We have integrated the public version of the Human Gene Mutation Database (HGMD). The data includes the positions of the disease mutations and their HGMD ID. The disease alleles are not included so we cannot use HGMD for automatic predictions.
Whenever an HGMD public disease mutation is found at the same position as a variant, this will be written in the summary. We also place a direct hyperlink to the mutation in HGMD into the 'dbSNP / TGP / HGMD(public) / ClinVar' field, so you can check whether the HGMD mutation has the same allele as your variant (and whether the disease matches). Please note that you must be logged in at the HGMD site to make the hyperlink work - access to the public version is free but requires registration.

BLAST results of protein conservation analysis cached

We are happy to inform you that we were able to substantially improve MutationTaster's speed by caching the BLAST results which are generated for conservation analysis on protein level. Once a gene is queried via MutationTaster, the alignment of the wildtype protein sequence with the homolog sequences of up to ten other species will be stored in our database. The next time the same gene is queried, it is not necessary to invoke BLASTp again, but the alignments can be retrieved from our database, which is much faster than calling BLASTp.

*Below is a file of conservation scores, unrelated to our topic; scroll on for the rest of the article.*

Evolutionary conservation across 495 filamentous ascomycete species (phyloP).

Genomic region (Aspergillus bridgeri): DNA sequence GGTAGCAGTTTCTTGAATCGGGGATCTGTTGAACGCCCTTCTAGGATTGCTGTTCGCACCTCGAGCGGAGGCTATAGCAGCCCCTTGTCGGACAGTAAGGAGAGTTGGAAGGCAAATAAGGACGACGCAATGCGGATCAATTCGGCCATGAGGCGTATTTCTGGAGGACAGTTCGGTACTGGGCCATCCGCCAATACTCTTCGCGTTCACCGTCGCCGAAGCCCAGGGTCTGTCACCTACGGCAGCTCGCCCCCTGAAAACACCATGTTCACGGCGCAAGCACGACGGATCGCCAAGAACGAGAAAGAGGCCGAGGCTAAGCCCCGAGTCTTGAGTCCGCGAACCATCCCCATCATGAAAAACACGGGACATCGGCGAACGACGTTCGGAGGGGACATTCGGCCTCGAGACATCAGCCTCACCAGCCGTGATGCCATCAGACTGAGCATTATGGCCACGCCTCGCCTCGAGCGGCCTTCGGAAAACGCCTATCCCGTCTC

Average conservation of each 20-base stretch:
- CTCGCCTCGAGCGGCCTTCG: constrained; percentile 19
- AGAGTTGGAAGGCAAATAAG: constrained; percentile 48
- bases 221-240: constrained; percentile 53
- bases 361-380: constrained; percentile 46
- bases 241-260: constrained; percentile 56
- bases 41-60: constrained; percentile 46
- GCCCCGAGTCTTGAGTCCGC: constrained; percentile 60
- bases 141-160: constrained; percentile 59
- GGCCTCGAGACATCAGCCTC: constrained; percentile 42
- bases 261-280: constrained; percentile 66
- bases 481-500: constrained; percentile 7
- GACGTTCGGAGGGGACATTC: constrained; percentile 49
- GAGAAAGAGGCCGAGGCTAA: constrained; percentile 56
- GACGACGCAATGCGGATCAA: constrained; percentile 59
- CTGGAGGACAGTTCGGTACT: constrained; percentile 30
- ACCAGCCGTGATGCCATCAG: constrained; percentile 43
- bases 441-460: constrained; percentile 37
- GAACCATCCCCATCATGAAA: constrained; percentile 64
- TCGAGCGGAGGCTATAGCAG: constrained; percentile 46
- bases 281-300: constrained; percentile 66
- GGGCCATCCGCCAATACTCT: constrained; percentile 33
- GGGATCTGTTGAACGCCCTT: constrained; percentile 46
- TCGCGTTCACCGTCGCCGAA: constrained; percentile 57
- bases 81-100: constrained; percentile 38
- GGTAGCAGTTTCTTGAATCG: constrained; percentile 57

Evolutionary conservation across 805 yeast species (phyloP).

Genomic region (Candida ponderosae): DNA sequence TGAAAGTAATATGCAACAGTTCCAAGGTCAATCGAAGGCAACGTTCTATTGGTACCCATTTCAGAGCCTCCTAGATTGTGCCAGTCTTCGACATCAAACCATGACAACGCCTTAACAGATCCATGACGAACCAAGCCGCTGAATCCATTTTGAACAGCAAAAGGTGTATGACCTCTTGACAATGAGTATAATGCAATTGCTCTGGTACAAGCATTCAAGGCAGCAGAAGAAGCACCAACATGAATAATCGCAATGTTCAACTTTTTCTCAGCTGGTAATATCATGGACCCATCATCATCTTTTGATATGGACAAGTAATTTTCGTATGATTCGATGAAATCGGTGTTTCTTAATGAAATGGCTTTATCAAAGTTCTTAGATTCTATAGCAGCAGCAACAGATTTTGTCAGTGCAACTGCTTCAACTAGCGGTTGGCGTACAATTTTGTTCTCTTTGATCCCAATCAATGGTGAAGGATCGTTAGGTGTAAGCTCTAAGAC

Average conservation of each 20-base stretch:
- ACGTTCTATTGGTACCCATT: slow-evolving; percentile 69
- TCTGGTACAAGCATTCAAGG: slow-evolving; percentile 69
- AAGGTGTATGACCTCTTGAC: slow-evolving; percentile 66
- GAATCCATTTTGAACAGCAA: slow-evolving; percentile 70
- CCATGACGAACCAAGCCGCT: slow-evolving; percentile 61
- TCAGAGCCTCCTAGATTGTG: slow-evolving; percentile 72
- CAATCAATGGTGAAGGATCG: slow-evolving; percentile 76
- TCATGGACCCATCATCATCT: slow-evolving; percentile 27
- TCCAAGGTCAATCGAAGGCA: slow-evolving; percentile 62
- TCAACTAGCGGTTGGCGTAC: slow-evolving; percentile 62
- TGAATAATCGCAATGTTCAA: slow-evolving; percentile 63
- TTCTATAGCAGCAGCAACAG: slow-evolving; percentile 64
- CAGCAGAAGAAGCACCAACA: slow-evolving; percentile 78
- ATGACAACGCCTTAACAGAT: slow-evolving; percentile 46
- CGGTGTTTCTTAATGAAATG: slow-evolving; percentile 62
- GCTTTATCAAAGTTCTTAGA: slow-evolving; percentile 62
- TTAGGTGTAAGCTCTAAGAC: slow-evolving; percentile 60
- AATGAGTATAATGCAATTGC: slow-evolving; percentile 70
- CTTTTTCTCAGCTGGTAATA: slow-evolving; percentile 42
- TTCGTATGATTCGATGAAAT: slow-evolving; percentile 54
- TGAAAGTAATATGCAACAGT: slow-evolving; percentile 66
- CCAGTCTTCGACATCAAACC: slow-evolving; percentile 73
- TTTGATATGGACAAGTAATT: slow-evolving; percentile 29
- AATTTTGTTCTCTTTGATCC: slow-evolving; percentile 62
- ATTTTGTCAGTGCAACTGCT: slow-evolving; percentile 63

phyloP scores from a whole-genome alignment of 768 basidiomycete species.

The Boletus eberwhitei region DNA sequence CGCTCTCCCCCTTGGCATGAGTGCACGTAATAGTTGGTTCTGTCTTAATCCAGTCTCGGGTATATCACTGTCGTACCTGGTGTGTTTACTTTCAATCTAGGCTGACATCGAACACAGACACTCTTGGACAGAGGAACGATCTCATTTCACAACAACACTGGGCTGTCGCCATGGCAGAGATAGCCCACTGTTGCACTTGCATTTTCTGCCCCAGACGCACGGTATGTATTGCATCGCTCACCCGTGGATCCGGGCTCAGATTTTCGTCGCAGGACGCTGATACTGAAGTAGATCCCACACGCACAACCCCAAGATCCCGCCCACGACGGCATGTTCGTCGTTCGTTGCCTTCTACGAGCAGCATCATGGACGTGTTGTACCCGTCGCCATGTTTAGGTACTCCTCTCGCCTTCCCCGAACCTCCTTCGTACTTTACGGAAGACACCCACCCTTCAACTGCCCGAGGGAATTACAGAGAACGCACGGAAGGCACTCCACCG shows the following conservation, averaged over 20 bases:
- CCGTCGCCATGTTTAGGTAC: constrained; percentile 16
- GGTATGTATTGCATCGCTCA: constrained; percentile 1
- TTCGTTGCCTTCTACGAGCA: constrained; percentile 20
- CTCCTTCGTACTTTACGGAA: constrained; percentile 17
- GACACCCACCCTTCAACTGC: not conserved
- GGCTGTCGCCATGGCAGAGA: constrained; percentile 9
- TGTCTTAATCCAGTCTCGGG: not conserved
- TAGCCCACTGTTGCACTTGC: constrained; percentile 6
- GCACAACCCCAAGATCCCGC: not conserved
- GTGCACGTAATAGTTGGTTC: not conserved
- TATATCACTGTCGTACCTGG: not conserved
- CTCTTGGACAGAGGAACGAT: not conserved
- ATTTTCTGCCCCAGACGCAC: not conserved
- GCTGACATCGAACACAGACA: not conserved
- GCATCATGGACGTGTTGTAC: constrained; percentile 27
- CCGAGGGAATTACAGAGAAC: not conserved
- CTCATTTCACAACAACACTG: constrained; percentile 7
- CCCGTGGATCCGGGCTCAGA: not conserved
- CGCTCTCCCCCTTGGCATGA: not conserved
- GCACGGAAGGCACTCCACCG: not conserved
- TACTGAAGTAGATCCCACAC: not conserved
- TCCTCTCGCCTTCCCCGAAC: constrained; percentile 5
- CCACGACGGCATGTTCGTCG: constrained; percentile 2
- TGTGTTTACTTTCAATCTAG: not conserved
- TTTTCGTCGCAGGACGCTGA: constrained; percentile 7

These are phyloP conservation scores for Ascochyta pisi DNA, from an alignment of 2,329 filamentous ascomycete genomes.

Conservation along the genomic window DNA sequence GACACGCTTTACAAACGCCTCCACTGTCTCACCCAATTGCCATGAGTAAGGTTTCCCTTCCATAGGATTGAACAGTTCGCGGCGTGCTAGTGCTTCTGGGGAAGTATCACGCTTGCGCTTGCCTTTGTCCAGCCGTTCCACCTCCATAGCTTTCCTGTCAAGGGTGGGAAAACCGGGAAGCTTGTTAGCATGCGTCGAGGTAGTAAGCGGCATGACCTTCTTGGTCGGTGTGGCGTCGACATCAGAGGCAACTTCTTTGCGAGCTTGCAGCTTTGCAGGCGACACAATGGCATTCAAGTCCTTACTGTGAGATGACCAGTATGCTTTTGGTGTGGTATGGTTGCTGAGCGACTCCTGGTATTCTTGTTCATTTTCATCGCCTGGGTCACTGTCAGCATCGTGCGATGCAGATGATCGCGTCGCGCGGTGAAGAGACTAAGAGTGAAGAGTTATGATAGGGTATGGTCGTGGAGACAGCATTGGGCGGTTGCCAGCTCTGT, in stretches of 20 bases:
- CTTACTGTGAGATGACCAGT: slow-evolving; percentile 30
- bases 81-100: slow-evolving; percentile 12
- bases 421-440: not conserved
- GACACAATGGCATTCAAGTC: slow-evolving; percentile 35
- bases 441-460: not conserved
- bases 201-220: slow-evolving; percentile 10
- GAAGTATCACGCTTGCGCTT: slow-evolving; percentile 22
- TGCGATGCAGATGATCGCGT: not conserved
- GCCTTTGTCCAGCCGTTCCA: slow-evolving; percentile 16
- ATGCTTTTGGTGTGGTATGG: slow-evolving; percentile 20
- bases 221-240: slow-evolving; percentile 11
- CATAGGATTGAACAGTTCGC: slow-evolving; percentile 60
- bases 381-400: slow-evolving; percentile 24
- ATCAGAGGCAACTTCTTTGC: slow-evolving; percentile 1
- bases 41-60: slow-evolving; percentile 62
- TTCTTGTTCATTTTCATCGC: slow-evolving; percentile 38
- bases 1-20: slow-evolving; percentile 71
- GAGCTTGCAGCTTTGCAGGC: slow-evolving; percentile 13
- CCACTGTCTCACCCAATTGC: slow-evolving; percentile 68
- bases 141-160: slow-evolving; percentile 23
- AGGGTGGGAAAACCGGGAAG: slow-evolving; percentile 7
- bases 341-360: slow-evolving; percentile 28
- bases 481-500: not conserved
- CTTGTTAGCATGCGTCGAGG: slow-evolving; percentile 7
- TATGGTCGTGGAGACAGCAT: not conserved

new method for comparison of amino acid sequences

Formerly, we have used a Needleman-Wunsch application in order to compare the wildtype amino acid sequence with the mutated amino acid sequence and thus identify amino acid changes caused by a DNA mutation. Unfortunately, the Needleman-Wunsch application led to high CPU loads making our server suffer. For this reason, we decided to build a customized subroutine (basically by doing string diff) in order to identify changes in the protein sequence. The waiving of the Needleman-Wunsch application further enhances MutationTaster's speed.

conservation analysis on nucleotide level is now optional

By default, nucleotide alignment is not run, since the BLAST call slows down MutationTaster and the results are not used by the Bayes Classifier anyway. You can ask MutatioTaster to assess conservation status on nucleotide level nevertheless by checking this option on the start page. As a (better) alternative to conservation analysis on nucleotide level, since the release of MutatiopnTaster2, we offer phyloP and PhastCons scores as a measure of evolutionary conservation (see documentation for further information on phyloP and PhastCons usage in MutationTaster).